Australia’s Top 5 Female Entrepreneurs under 40
This impressive collection of women demonstrates the very nature of entrepreneurial spirit. No matter the sector, these five have brought innovative thinking and passion to their businesses, working from the ground up to create industry-topping companies. Business Review Australia shares what led them to found their businesses, and what motivates them daily (hint: family has a lot to do with it!).
Tammy May founded MyBudget in 1999 when she was just 22 years old. The goal of the company is to help people gain control of their personal finances and debt, and May started it all from her kitchen table. She discovered her purpose while working at a legal firm and seeing firsthand how devastating and overwhelming debt can be, especially when the clients did not have any real idea how to take control of their money and spending.
MyBudget currently processes over 2.5 million transactions manages over $550 million in salaries on behalf of thousands of clients every year – and they’ve helped nearly 40,000 people since the company was founded.
May and the business have won several awards, including Telstra South Australian Business Woman of the Year, the Yellow Business Owner Award and the Australian Government Business Innovation Award in 2007 and Ernst and Young’s Entrepreneur of the Year in 2008. She’s also been listed on several successful women lists, including SmartCompany’s 2010 Top Female Entrepreneur list. High on her list of personal achievements are her two children.
Sheryl Thai’s story begins with a cupcake. Before the IT consulting company she worked for went under during the global recession, she was inspired by the fervour around a cupcake shop she visited while in New York City. She began baking at home; requests turned into orders, and orders turned into catering large events with delicious cupcakes.
She founded Cupcake Central in 2010 with Thin Neu, just 9 months after she started baking from home. One of the things she is most proud of is the culture in the workplace, where the company is growing a team of young, passionate, dedicated staff.
Cupcake Central has expanded to three stores in 3 years, and Thai has since put out a cookbook titled Hatch That Dream, which references the bakery’s motto. Thai won Young Entrepreneur of the Year in 2013, and credits her whole team with the honour.
She has also co-founded the League of Extraordinary Women, a young female entrepreneur initiative, with the vision to create a community focused on connecting young female entrepreneurs to form and create real relationships and friendships in the workplace.
Karen Cariss founded PageUp People, a single-platform, integrated talent management technology provider, with her husband Simon at the end of the dotcom era. The company has grown to over 60 employees on their software and consulting services, with clients like Coles, Origin, the National Australia Bank and BHP Billiton.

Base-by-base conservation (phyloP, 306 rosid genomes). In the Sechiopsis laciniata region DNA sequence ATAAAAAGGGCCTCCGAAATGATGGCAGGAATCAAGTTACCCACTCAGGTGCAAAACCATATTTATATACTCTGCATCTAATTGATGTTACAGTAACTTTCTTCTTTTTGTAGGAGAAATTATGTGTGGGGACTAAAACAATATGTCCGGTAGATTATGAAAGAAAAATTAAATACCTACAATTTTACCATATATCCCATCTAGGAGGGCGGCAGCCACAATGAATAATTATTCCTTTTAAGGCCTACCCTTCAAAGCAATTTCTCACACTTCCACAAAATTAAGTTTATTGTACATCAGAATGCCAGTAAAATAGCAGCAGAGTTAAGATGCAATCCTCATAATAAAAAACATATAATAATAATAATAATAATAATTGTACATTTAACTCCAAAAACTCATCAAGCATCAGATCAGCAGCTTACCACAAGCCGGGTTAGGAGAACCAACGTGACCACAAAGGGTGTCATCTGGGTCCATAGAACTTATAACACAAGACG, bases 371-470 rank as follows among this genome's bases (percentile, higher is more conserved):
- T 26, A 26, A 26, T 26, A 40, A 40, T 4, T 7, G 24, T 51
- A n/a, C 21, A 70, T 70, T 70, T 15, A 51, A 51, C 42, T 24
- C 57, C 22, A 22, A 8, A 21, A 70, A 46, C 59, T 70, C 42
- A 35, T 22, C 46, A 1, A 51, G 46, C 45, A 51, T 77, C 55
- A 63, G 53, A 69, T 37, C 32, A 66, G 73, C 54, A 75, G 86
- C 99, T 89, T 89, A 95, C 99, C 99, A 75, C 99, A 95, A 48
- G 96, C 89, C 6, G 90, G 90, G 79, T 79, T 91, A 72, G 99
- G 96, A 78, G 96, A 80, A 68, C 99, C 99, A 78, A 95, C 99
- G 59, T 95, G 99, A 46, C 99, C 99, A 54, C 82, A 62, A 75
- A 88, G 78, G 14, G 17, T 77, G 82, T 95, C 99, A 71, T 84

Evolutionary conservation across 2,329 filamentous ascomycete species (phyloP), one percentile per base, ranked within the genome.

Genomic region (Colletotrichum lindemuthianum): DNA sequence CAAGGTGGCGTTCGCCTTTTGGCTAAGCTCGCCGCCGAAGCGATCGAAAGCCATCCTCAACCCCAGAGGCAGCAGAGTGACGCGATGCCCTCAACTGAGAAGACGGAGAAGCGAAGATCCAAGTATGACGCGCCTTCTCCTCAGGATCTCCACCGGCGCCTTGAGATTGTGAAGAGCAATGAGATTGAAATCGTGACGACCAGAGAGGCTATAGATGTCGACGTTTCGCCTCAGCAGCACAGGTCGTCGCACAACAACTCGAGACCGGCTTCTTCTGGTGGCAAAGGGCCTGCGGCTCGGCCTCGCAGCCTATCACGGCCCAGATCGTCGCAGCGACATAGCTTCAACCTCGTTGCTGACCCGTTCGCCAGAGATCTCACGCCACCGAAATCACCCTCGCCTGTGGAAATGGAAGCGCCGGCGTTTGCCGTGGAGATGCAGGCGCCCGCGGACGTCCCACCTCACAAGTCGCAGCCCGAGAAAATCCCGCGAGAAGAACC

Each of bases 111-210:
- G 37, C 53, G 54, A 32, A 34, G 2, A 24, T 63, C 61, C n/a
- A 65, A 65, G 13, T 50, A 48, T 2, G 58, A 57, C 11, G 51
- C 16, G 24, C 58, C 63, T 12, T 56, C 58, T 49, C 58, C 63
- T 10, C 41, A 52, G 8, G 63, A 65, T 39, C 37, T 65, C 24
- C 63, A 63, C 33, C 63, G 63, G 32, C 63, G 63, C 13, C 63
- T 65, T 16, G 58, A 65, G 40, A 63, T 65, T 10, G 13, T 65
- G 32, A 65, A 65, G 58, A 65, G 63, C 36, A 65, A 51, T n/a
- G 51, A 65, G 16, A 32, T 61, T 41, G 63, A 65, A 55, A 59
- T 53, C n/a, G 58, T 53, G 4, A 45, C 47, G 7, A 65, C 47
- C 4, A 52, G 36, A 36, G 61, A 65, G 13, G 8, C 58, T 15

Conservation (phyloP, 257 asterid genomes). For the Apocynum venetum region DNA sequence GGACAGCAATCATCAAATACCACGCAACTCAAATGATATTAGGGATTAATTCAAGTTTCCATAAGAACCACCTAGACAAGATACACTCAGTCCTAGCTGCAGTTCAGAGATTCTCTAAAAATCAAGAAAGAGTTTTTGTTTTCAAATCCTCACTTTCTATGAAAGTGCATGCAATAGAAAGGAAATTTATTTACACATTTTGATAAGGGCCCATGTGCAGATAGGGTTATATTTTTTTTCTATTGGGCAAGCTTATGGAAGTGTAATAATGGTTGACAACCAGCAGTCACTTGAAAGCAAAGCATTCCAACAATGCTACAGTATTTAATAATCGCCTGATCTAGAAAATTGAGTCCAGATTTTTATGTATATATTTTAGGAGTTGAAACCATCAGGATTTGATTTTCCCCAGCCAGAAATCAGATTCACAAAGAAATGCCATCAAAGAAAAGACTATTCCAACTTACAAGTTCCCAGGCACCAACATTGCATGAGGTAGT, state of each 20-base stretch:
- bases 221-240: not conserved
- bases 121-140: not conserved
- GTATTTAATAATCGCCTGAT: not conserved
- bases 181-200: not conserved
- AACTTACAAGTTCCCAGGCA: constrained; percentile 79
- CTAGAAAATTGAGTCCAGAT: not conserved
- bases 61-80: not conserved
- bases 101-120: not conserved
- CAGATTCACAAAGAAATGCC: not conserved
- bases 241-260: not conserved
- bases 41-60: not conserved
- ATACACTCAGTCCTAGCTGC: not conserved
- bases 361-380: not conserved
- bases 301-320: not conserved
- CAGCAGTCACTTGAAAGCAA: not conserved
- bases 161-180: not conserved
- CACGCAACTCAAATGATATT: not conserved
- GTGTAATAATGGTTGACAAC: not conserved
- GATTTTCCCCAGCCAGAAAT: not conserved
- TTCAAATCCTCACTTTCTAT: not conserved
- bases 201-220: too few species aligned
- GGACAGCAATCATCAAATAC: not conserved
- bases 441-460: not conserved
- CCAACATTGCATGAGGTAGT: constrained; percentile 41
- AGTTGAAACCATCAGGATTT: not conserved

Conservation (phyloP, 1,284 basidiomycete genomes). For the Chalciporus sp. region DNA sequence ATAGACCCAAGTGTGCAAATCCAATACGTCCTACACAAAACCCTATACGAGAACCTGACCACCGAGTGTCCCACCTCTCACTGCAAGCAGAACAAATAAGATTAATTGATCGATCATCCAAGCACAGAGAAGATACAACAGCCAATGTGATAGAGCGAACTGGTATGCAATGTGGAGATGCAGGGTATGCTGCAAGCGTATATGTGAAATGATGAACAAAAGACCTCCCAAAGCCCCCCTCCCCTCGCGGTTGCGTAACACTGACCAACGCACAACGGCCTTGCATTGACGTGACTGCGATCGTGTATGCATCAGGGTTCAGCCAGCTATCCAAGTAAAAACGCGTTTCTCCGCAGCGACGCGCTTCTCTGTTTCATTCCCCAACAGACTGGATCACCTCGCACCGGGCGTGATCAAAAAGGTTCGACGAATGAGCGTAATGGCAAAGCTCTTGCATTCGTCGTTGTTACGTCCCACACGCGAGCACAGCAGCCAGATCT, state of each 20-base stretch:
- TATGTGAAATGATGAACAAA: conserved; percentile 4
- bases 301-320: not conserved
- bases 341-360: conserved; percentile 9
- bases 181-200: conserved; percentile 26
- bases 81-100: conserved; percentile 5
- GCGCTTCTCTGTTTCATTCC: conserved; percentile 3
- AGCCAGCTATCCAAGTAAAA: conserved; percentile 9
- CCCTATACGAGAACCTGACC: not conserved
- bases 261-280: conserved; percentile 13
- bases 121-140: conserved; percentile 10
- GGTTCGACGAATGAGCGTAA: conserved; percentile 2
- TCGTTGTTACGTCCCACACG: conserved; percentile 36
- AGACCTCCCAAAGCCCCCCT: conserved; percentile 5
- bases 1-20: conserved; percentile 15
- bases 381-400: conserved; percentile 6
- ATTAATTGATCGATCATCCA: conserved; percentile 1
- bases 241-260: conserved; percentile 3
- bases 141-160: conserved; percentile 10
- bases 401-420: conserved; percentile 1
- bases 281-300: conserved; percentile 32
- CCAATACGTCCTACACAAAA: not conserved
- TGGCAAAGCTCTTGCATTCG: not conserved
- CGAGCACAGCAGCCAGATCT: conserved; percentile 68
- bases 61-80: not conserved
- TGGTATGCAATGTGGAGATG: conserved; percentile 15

The company’s reputation as a leading brand in talent management is buoyed by the company’s financial stability in a less-than-stable business climate – PageUp People has never had to raise capital. Cariss made this a priority, which has since helped them acquire investments to expand to Asia and other emerging markets.
In 2014, Cariss’ company won the Australian Achiever Award for Excellence in Customer Service for the ninth year in a row.
"We are all about people,” Cariss said.” it's not just in our name, it's in our DNA. That's why we strive year after year to earn the much sought after ‘Highly Recommended’ seal of approval from the Australian Achiever Awards.”
She’s won the Ernst & Young’s Young Entrepreneur of the Year award (in 2008) and the Victorian Telstra Women’s Business Award in 2009. Her family, as well as the growth and success of this now-global company, rate high on the list of things of which she is most proud.
Miranda Kerr is known best as the first Australian Victoria Secret Angel, and as one of the highest paid models of this generation. But she’s also a savvy businesswoman - in 2009, she launched her own brand of organic skincare products (with George Moskos) called KORA Organics, and became the face of the company.
Kerr is not just the pretty face of the ad campaigns though. Before starting her modelling career, Kerr studied nutrition and health psychology, which influenced her to developing the line with organic chemists, aroma therapists and formulators, a process that took 4 years. Her work as a model, and seeing the unpronounceable chemicals in the products that were constantly used on her skin, had a big impact on her decision to found the line.
The skincare products are a unique blend of essential oils and natural and certified organic ingredients; all products in the KORA line are 100 percent produced and manufactured in Melbourne.
Her self-help book Treasure Yourself: Power Thoughts for My Generation, was released in August of 2010, and her second book Empower Yourself was announced in October of 2013.
Like many young female entrepreneurs, Kerr balances her day job (or several day jobs, in this case) with her full-time job as mother, and like May, says that motherhood has been the biggest and best achievement in her life.